H: I think it’s really important to put yourself in someone else’s shoes, so sometimes a criticism or a complaint can seem like something that’s completely irrational or doesn’t make any sense to you, but if you try really hard to understand what they’re talking about and why they’re upset it’s a lot easier to deal with. I also believe that 99% of the time you can turn a criticism or a complaint into a repeat long-term customer, depending on how you manage the situation.
A: Totally, so if you can understand them, fix the problem, and respond in a positive way, they can end up appreciating you more.
H: And wanting to support the business ongoing rather than a one off ‘oh well, have a refund’ type thing. There’s a message in there as well, I mean, you learn from it. Like I said it’s very rare that I’ve had to deal with that, but when I have it’s actually changed the way I do things in future.
A: Are you creatively satisfied?
H: Yes. Very much so.
A: Oh good! I like hearing that answer. It’s not very often that people say yes.
H: I think especially before when I used to do craft for the markets, I was always searching for a creative outlet but I was never really good at… well–I cant draw, I’m not a good sewer, I cant knit but there’s creativity in there–it’s just about finding the right outlet. Once you find it, it’s quite easy to feel satisfied, but like I said, I do fill up every spare moment trying to do more of that. You would be exactly the same.
A: Yep, totally.
H: I don’t have an art medium as such… but I feel like I do get to be quite creative with what I do.
A: Who inspires you?
H: So many people. There isn’t an individual that comes to mind straight away when I think about inspiration, some people would name artists and things…
A: Oh yeah, I could be here for hours listing mine.
H: Yeah. But I guess my inspiration comes from the sadness and the violence in the world. That inspires me.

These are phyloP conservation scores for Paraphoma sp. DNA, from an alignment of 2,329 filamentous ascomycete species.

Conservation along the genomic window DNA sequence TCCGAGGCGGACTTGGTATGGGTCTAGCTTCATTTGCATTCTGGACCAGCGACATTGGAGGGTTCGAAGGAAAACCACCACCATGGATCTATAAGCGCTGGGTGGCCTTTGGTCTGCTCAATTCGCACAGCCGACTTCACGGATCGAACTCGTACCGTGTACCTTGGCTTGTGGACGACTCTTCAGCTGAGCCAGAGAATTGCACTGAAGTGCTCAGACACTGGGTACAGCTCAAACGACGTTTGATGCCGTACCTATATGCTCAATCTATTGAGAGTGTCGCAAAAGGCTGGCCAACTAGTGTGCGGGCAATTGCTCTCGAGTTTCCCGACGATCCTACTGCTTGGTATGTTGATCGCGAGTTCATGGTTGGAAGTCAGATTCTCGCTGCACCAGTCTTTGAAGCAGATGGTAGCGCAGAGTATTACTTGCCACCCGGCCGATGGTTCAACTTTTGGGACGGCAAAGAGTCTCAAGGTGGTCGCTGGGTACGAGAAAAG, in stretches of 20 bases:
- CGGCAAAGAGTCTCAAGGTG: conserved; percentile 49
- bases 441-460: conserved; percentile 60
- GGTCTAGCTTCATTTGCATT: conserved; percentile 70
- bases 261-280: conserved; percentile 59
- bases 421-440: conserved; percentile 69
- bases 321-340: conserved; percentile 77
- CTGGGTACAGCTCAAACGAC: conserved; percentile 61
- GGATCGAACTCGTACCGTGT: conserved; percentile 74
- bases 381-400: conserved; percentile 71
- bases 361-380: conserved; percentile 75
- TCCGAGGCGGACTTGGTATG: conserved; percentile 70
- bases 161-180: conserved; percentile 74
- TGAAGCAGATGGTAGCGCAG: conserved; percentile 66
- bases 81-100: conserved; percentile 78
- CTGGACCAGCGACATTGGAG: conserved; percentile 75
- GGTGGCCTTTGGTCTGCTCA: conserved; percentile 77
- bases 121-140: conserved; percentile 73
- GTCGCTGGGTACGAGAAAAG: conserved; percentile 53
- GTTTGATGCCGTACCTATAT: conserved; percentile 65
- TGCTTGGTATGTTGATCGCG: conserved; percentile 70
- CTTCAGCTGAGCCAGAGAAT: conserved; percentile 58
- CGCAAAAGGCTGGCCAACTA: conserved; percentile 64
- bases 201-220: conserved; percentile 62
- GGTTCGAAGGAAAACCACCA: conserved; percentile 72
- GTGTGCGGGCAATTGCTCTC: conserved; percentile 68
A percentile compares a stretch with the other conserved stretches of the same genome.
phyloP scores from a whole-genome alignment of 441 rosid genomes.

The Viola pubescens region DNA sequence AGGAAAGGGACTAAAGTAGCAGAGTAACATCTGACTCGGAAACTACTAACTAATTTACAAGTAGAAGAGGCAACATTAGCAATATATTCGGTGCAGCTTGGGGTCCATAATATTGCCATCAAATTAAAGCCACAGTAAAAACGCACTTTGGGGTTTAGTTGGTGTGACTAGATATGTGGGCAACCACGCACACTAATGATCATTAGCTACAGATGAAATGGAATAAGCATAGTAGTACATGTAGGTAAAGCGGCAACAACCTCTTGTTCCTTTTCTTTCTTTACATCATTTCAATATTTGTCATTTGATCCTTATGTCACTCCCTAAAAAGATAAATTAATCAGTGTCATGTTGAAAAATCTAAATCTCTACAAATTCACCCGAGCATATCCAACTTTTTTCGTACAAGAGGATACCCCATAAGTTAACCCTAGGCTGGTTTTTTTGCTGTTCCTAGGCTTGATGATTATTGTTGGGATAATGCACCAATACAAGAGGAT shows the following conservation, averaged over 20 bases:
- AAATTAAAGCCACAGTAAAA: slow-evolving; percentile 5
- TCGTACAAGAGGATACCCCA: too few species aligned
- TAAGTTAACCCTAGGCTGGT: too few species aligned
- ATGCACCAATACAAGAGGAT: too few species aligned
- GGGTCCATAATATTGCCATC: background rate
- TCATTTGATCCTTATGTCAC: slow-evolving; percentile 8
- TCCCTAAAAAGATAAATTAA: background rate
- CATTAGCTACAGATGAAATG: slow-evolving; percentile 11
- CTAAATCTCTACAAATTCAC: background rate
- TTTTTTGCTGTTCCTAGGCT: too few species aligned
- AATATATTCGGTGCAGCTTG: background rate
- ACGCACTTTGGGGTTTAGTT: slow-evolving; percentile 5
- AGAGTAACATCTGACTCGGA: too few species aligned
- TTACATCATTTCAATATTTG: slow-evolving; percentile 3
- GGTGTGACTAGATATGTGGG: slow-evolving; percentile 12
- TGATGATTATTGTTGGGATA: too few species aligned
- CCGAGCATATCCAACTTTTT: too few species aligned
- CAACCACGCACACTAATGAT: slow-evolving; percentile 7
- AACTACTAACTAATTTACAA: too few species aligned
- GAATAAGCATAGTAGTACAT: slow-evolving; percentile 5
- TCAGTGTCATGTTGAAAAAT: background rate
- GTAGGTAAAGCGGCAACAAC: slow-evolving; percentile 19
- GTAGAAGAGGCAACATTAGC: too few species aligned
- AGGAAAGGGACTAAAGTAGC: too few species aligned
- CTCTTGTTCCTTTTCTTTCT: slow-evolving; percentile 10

A: To be the counter of that?
H: Yeah. There’s not really a person, there’s just too many. I could say Trent inspires me because he’s so solid when there are things that happen that I wouldn’t be able to cope with. Or Jiji inspires me because she still loves people after being treated really badly by humans, or my Mum inspires me because she had a really bad childhood–you know, all those sorts of things.
A: Oh hello! (Greets Jiji who enters the room)
H: (laughs) Jiji!
T: She must have known you were talking about her.
H: There’s so many people that we know, who have all been through things, but at the end of the day the inspiration for living and doing life the way that I’m doing it comes from the opposite of that.
A: Were there any people in your life who helped you to get to where you are now with your businesses?
H: Yeah definitely. Well I couldn’t do it without Trent, also my parents. From a really young age I was–like I said earlier, selling my gingerbread men–but also my Mum would let me busk on the street, even though I was terrible at guitar and a terrible singer, she would drop me off and allow me to do it.
A: People would have loved to see someone young just giving it a go though.
H: Yeah. I think that’s the thing, she always knew that…
A: She was supportive.
H: Yeah she was really supportive. There are lots of other people too; my friends and family are all really supportive.
A: Did you have any mentors that helped you with shaping the businesses, people that you would turn to for advice?